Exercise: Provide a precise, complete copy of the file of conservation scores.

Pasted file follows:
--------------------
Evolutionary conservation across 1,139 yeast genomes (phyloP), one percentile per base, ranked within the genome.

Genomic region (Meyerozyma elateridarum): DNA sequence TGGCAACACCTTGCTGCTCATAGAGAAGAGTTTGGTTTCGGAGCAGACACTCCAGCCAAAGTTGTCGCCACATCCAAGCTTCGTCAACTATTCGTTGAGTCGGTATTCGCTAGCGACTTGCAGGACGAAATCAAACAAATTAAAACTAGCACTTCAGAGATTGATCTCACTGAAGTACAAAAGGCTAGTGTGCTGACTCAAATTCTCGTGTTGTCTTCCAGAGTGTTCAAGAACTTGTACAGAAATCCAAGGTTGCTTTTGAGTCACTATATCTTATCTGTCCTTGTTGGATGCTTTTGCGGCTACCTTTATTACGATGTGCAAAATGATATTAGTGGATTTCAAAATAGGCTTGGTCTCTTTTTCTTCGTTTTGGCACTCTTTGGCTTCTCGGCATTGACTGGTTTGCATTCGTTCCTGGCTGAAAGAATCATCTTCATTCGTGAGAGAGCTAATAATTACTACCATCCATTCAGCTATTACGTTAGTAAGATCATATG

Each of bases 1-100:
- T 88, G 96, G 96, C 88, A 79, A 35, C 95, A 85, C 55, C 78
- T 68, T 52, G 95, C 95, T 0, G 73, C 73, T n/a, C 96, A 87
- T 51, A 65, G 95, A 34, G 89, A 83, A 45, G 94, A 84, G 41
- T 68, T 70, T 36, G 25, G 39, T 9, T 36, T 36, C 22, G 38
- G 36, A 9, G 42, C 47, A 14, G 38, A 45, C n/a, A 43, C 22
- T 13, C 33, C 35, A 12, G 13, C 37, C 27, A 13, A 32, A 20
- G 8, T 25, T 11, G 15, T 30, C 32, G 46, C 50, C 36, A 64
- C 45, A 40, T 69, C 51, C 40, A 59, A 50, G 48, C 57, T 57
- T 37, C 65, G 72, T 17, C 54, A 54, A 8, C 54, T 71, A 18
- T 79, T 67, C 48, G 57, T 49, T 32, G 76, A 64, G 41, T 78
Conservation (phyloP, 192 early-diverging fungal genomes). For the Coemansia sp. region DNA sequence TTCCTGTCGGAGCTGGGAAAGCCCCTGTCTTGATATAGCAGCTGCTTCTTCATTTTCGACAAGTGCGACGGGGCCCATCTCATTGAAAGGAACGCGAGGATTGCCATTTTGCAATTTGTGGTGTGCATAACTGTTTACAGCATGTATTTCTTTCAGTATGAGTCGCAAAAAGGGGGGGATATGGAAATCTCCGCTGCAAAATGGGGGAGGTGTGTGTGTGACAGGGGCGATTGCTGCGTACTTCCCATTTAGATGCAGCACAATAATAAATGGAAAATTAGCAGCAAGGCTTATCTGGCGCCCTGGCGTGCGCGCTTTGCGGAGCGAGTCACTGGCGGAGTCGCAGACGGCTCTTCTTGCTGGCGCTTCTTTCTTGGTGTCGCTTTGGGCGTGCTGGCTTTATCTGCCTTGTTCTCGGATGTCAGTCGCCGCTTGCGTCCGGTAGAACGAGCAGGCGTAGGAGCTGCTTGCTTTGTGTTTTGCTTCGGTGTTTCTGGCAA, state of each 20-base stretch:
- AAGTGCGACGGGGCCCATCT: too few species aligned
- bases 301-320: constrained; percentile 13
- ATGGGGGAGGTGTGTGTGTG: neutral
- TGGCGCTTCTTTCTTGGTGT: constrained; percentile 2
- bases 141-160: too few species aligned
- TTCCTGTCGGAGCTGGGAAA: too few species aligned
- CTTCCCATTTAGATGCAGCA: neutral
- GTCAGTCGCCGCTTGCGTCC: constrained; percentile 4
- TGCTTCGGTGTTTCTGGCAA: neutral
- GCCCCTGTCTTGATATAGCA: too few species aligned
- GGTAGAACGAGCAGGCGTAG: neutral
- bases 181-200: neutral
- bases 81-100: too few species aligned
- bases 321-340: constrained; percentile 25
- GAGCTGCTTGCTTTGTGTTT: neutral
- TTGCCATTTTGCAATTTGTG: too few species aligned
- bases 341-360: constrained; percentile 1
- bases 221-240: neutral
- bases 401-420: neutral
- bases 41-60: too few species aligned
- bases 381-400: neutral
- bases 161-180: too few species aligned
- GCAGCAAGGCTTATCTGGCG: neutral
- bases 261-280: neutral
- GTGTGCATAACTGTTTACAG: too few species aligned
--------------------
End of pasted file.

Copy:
Evolutionary conservation across 1,139 yeast genomes (phyloP), one percentile per base, ranked within the genome.

Genomic region (Meyerozyma elateridarum): DNA sequence TGGCAACACCTTGCTGCTCATAGAGAAGAGTTTGGTTTCGGAGCAGACACTCCAGCCAAAGTTGTCGCCACATCCAAGCTTCGTCAACTATTCGTTGAGTCGGTATTCGCTAGCGACTTGCAGGACGAAATCAAACAAATTAAAACTAGCACTTCAGAGATTGATCTCACTGAAGTACAAAAGGCTAGTGTGCTGACTCAAATTCTCGTGTTGTCTTCCAGAGTGTTCAAGAACTTGTACAGAAATCCAAGGTTGCTTTTGAGTCACTATATCTTATCTGTCCTTGTTGGATGCTTTTGCGGCTACCTTTATTACGATGTGCAAAATGATATTAGTGGATTTCAAAATAGGCTTGGTCTCTTTTTCTTCGTTTTGGCACTCTTTGGCTTCTCGGCATTGACTGGTTTGCATTCGTTCCTGGCTGAAAGAATCATCTTCATTCGTGAGAGAGCTAATAATTACTACCATCCATTCAGCTATTACGTTAGTAAGATCATATG

Each of bases 1-100:
- T 88, G 96, G 96, C 88, A 79, A 35, C 95, A 85, C 55, C 78
- T 68, T 52, G 95, C 95, T 0, G 73, C 73, T n/a, C 96, A 87
- T 51, A 65, G 95, A 34, G 89, A 83, A 45, G 94, A 84, G 41
- T 68, T 70, T 36, G 25, G 39, T 9, T 36, T 36, C 22, G 38
- G 36, A 9, G 42, C 47, A 14, G 38, A 45, C n/a, A 43, C 22
- T 13, C 33, C 35, A 12, G 13, C 37, C 27, A 13, A 32, A 20
- G 8, T 25, T 11, G 15, T 30, C 32, G 46, C 50, C 36, A 64
- C 45, A 40, T 69, C 51, C 40, A 59, A 50, G 48, C 57, T 57
- T 37, C 65, G 72, T 17, C 54, A 54, A 8, C 54, T 71, A 18
- T 79, T 67, C 48, G 57, T 49, T 32, G 76, A 64, G 41, T 78
Conservation (phyloP, 192 early-diverging fungal genomes). For the Coemansia sp. region DNA sequence TTCCTGTCGGAGCTGGGAAAGCCCCTGTCTTGATATAGCAGCTGCTTCTTCATTTTCGACAAGTGCGACGGGGCCCATCTCATTGAAAGGAACGCGAGGATTGCCATTTTGCAATTTGTGGTGTGCATAACTGTTTACAGCATGTATTTCTTTCAGTATGAGTCGCAAAAAGGGGGGGATATGGAAATCTCCGCTGCAAAATGGGGGAGGTGTGTGTGTGACAGGGGCGATTGCTGCGTACTTCCCATTTAGATGCAGCACAATAATAAATGGAAAATTAGCAGCAAGGCTTATCTGGCGCCCTGGCGTGCGCGCTTTGCGGAGCGAGTCACTGGCGGAGTCGCAGACGGCTCTTCTTGCTGGCGCTTCTTTCTTGGTGTCGCTTTGGGCGTGCTGGCTTTATCTGCCTTGTTCTCGGATGTCAGTCGCCGCTTGCGTCCGGTAGAACGAGCAGGCGTAGGAGCTGCTTGCTTTGTGTTTTGCTTCGGTGTTTCTGGCAA, state of each 20-base stretch:
- AAGTGCGACGGGGCCCATCT: too few species aligned
- bases 301-320: constrained; percentile 13
- ATGGGGGAGGTGTGTGTGTG: neutral
- TGGCGCTTCTTTCTTGGTGT: constrained; percentile 2
- bases 141-160: too few species aligned
- TTCCTGTCGGAGCTGGGAAA: too few species aligned
- CTTCCCATTTAGATGCAGCA: neutral
- GTCAGTCGCCGCTTGCGTCC: constrained; percentile 4
- TGCTTCGGTGTTTCTGGCAA: neutral
- GCCCCTGTCTTGATATAGCA: too few species aligned
- GGTAGAACGAGCAGGCGTAG: neutral
- bases 181-200: neutral
- bases 81-100: too few species aligned
- bases 321-340: constrained; percentile 25
- GAGCTGCTTGCTTTGTGTTT: neutral
- TTGCCATTTTGCAATTTGTG: too few species aligned
- bases 341-360: constrained; percentile 1
- bases 221-240: neutral
- bases 401-420: neutral
- bases 41-60: too few species aligned
- bases 381-400: neutral
- bases 161-180: too few species aligned
- GCAGCAAGGCTTATCTGGCG: neutral
- bases 261-280: neutral
- GTGTGCATAACTGTTTACAG: too few species aligned